We continue to reap nearly 50% of the linear Saudi audience share. And Shahid, as we understand it from external sources, is bigger than Netflix across the region and certainly in Saudi where we also have the Saudi Premier League. Shahid is really a compelling OTT proposition in Saudi. Also we are moving more people there. We have a new office in Saudi and we anticipate that office will grow. We are also building studios in Saudi to take advantage of both the incentives and the fact that it’s a large high-income market.
You just said Shahid is beating Netflix in terms of subscribers in the region. What are your numbers?
We are well ahead of three million subscribers now, and we’re now heading for four million. As we go into Ramadan that’s always a big acquisition [of subs] time for us. Last year we did well during Ramadan in terms of keeping a big chunk of the new subscribers who came on board during Ramadan through the rest of the year. The challenge in the past has been not to be seen as purely a Ramadan-focused service because there’s lots of people who want to go and consume Arabic dramas during Ramadan. We absolutely capture that. But we want to position ourselves as having interesting new types of content outside of Ramadan. And the fact that we are keeping our numbers high and continuing to increase them across the entire year means that we are having success in doing that.
You recently hired U.S. producer Christina Wayne, known for “Mad Men” and “Breaking Bad,” to head MBC Studios. Are you also looking to make product that can travel?
I think that was always part of our ambition. Prior to Christina, Pete Smith had launched MBC Studios, and again we pulled him in from outside. We’ve been working with international talent, linked up with local talent to try and improve the quality of our productions with the ambition that we could export.
“Desert Warrior” is an extreme example of that. One that we will certainly [do] in the Middle East, but is designed as an export product.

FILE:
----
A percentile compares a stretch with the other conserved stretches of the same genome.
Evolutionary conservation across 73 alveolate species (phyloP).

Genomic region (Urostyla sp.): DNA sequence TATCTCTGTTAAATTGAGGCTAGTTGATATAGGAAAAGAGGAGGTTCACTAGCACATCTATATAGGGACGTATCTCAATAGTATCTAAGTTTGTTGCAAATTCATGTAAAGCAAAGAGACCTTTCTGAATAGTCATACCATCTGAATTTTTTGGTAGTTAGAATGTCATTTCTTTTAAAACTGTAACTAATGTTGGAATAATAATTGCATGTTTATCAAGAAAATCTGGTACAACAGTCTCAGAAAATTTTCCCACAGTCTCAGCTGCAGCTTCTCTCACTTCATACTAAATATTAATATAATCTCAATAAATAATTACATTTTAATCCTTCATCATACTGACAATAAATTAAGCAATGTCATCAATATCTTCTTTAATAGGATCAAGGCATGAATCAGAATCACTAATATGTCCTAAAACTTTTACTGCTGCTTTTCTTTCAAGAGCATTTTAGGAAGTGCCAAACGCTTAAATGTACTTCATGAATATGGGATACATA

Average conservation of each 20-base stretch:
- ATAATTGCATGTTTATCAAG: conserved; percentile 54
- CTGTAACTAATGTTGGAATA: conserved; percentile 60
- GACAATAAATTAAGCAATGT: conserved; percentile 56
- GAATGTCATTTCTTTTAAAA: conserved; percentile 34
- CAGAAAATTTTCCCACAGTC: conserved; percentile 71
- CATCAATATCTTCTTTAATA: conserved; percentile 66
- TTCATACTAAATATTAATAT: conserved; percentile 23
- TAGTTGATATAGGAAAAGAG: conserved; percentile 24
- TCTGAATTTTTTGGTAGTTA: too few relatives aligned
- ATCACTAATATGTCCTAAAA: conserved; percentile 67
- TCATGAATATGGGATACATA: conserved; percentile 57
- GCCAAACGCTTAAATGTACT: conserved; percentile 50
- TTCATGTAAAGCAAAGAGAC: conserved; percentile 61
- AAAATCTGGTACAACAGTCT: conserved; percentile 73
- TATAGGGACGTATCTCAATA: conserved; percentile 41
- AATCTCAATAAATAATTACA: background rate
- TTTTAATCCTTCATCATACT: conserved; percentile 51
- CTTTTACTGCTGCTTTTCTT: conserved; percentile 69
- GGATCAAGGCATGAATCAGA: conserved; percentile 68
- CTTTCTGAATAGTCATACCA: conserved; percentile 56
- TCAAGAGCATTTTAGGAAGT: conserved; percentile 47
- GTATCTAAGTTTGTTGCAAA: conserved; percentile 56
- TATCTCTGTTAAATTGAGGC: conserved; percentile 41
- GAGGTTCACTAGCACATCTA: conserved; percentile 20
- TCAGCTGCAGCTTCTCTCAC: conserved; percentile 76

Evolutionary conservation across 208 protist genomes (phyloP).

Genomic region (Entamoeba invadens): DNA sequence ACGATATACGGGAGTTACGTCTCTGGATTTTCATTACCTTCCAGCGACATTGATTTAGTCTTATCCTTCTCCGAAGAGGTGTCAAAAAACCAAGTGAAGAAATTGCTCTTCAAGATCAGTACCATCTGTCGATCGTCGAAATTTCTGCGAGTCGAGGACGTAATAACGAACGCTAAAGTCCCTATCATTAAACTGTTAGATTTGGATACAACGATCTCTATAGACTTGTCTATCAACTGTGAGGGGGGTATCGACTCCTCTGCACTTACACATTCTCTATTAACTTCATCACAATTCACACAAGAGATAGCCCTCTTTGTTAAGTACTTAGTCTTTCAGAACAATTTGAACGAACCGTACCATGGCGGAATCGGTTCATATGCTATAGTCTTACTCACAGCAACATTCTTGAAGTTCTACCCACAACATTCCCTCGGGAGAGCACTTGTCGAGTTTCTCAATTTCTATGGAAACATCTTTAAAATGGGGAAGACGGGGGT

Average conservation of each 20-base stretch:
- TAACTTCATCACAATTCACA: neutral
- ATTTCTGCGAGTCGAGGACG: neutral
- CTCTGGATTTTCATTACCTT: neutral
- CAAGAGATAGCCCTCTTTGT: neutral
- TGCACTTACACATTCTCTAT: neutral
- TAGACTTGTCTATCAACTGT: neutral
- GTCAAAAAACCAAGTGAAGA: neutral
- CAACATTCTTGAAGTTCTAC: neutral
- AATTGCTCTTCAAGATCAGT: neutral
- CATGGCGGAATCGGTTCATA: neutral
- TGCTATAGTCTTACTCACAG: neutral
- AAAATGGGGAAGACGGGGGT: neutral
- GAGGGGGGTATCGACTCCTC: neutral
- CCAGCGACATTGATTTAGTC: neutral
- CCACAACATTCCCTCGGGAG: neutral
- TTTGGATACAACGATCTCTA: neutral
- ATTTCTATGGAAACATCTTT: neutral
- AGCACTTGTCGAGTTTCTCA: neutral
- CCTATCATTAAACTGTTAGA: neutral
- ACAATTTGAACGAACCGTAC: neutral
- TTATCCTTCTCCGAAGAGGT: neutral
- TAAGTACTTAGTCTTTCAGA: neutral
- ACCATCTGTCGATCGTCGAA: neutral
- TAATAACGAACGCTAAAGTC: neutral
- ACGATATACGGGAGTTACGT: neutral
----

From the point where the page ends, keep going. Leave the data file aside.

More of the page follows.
Going forward, we believe that if we can tell authentic local stories with an international level of quality, then that will be of interest to the global audiences. The key driver is to push Shahid and our TV across the whole region. But we are also aware that if we can amortize some of the investment through global distribution, that certainly makes the case easier.
And there’s all sorts of stories which are of interest. So we continue to be in discussions with other studios about particular projects. Christina helps that. She brings a great network. I think her experience at AMC and Amazon means she has a very good understanding of the logistics and the process of how to manage numerous large-scale productions at the same time, and she has a good creative eye.
What was the rationale behind MBC’s content partnership with Vice in Saudi?
The Vice deal is an interesting one. It’s edgy; it’s youth focused. When they make content, they have people who are interested in it from around the world. They have a big distribution platform. Plus it brings a kind of level of openness and a new edge to some of the things that we’ve done in the past.
In your discussions with Vice, was there ever any sort of issue or mention of the possibility that content Vice will be producing in Saudi Arabia could face censorship?
Look, we do deals with all the main U.S. studios. And we produce content with several of them. At MBC whenever we are putting things on platforms that we control, we have an editorial say on content because we want it to be relevant for our audiences.
This interview has been edited and condensed for clarity.